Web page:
Facing a Rift, U.S. Spy Chief to Step Down
WASHINGTON — Dennis C. Blair, whose often tumultuous tenure as director of national intelligence was marked by frequent clashes with White House officials and other spy chiefs in America's still fractured intelligence apparatus, announced Thursday that he was resigning. His exit after little more than a year comes as the White House is facing thorny decisions about Iran's nuclear program, the future of Afghanistan and the spread of militancy from Pakistan's tribal areas. It also fuels new doubts about the success, and wisdom, of the major intelligence overhaul in 2004 that created the spymaster position.
The White House did not announce Thursday who would succeed Mr. Blair, but a senior administration official said the likely candidate was James R. Clapper Jr., a retired Air Force lieutenant general and the Pentagon's top intelligence official. Mr. Blair's replacement will be the fourth intelligence director in five years.
The departure of Mr. Blair, a retired admiral, had been rumored for months, but was made official when President Obama called him Thursday and asked him to step down.
Mr. Blair's relationship with the White House was rocky since the start of the Obama administration, and he fought a rear-guard action against efforts by the Central Intelligence Agency to cut down the size and power of the national intelligence director's staff. He is the first high-ranking member of the Obama national security team to depart.
Mr. Blair's departure could strengthen the hand of the C.I.A operatives, who have bristled at directives from Mr. Blair's office. In recent months, Mr. Blair has been outspoken about reining in the C.I.A.'s covert activities, citing their propensity to backfire and tarnish America's image.
The administration has largely embraced the C.I.A. operations, especially the agency's campaign to kill militants in Pakistan's tribal areas with drone aircraft.
Born out of the intelligence debacle before the Iraq war, the intelligence director's post was intended to force greater cooperation within a hidebound intelligence bureaucracy, and to ensure that America's spies were better equipped to prevent a repeat of the Sept. 11, 2001, attacks.
Yet most intelligence experts agree that the job has been troubled from the start, having little actual power over the operations and budget of a sprawling intelligence infrastructure that the Pentagon and C.I.A. still dominate. The vast majority of America's annual intelligence budget, nearly $50 billion, is spent on spy satellites and high-tech listening devices under Pentagon control.
In a statement released Thursday evening, Mr. Blair praised intelligence operatives for working "tirelessly to provide intelligence support for two wars and to prevent an attack on our homeland."
In a statement Thursday, Mr. Obama praised Mr. Blair for "a remarkable record of service to the United States," and said he had "served with great integrity, intellect, and commitment to our country and the values that we hold dear."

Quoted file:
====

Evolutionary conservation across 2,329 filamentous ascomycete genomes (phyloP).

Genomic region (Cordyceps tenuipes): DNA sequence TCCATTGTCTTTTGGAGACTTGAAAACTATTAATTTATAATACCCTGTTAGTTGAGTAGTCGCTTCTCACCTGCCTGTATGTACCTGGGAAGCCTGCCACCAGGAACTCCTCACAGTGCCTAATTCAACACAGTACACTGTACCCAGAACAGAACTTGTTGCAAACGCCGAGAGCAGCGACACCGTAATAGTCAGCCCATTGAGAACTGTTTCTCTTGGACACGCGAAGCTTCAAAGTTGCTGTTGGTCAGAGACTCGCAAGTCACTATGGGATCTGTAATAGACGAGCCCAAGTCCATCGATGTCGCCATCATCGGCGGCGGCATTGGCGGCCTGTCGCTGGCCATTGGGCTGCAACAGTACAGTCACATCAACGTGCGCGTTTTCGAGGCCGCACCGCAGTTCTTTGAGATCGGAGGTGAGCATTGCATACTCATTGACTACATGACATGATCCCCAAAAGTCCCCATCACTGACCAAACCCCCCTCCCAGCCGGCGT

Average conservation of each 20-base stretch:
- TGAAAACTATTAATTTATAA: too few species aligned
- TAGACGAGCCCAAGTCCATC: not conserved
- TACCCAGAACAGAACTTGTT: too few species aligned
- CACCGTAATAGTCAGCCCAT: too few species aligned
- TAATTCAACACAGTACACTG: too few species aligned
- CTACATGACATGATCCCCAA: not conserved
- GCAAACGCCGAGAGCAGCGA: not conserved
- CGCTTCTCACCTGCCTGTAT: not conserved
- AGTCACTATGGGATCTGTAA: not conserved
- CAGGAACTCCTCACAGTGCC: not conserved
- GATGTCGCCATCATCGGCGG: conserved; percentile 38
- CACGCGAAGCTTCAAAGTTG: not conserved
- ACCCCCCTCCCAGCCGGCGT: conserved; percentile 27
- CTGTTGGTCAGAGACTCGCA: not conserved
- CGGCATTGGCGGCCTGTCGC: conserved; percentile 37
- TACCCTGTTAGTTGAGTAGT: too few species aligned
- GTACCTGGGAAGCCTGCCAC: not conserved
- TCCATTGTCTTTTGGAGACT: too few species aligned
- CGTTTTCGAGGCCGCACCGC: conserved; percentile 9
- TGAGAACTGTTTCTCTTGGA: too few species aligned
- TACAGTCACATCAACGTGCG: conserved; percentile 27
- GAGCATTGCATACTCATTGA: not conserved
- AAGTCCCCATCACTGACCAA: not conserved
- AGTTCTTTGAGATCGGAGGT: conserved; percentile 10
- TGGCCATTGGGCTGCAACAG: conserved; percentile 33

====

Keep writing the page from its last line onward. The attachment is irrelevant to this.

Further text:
Officials said that Mr. Obama called Mr. Blair on Thursday to ask for his resignation, but that the two men had several discussions in person about the subject this week. Their relationship has been characterized as professional but not close, and some administration officials said Mr. Blair often felt cut out of discussions about important security matters.
Tensions among the White House, the intelligence director and Congressional oversight committees escalated after a young Nigerian man nearly detonated a bomb on a trans-Atlantic flight on Dec. 25. White House officials openly criticized Mr. Blair and his staff for a litany of missed signals that could have prevented the man, Umar Farouk Abdulmutallab, from boarding the plane.
They laid particular blame on the National Counterterrorism Center, one agency that Mr. Blair supervises. A report released this week by the Senate Intelligence Committee was particularly critical of the NCTC's failures to piece together the information that could have put Mr. Abdulmutallab on a "no-fly" list.
American officials said that Mr. Blair had also angered the White House in recent months by pushing for closer intelligence ties to France, an arrangement opposed by Mr. Obama.
Some intelligence experts and Republican lawmakers say they believe that the White House has tried to micromanage America's spy agencies, and there was a particularly tense relationship between Mr. Blair and John O. Brennan, the White House counterterrorism director.
But Mr. Blair also fought battles inside the intelligence ranks. Last summer, he clashed with Leon E. Panetta, the C.I.A. director, over the appointment of the senior American spies overseas. Mr. Panetta went so far as to issue a memorandum to C.I.A. operatives telling them to disregard a directive that Mr. Blair had sent a day earlier.
Mr. Blair, a Navy officer for decades, considered Mr. Panetta's move an act of insubordination, intelligence officials said.
Peter Baker contributed reporting.